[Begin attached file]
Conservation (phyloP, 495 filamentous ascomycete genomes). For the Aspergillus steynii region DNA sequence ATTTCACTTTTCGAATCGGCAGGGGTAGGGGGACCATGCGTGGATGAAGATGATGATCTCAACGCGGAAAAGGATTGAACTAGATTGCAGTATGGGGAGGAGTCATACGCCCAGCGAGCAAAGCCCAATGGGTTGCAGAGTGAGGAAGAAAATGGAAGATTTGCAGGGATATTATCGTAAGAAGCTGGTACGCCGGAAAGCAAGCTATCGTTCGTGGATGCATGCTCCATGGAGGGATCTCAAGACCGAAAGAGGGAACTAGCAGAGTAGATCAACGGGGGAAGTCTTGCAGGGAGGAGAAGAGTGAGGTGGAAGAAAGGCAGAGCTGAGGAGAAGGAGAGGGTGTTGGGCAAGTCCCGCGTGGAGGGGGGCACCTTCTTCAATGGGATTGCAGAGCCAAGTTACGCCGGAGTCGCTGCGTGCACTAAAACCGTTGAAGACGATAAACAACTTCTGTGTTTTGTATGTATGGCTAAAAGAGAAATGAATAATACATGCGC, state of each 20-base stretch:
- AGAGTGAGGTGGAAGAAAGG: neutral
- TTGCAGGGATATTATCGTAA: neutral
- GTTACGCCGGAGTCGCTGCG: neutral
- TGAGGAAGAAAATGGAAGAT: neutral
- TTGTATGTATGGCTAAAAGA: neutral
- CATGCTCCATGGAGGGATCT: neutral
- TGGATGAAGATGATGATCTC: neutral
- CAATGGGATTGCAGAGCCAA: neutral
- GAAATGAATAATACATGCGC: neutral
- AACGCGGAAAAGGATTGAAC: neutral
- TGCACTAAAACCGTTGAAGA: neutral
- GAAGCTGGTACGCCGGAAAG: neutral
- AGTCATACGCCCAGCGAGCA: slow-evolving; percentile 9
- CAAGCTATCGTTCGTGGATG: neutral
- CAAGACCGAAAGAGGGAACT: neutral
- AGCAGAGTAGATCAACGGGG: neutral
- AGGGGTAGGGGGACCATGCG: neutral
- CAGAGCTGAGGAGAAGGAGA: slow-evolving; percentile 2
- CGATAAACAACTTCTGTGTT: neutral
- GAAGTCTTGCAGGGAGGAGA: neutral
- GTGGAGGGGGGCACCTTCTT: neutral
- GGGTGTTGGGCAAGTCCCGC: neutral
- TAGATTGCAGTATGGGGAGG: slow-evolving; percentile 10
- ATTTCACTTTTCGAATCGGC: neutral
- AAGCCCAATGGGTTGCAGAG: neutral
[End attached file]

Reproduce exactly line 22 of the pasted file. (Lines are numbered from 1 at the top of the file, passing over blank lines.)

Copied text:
- GTGGAGGGGGGCACCTTCTT: neutral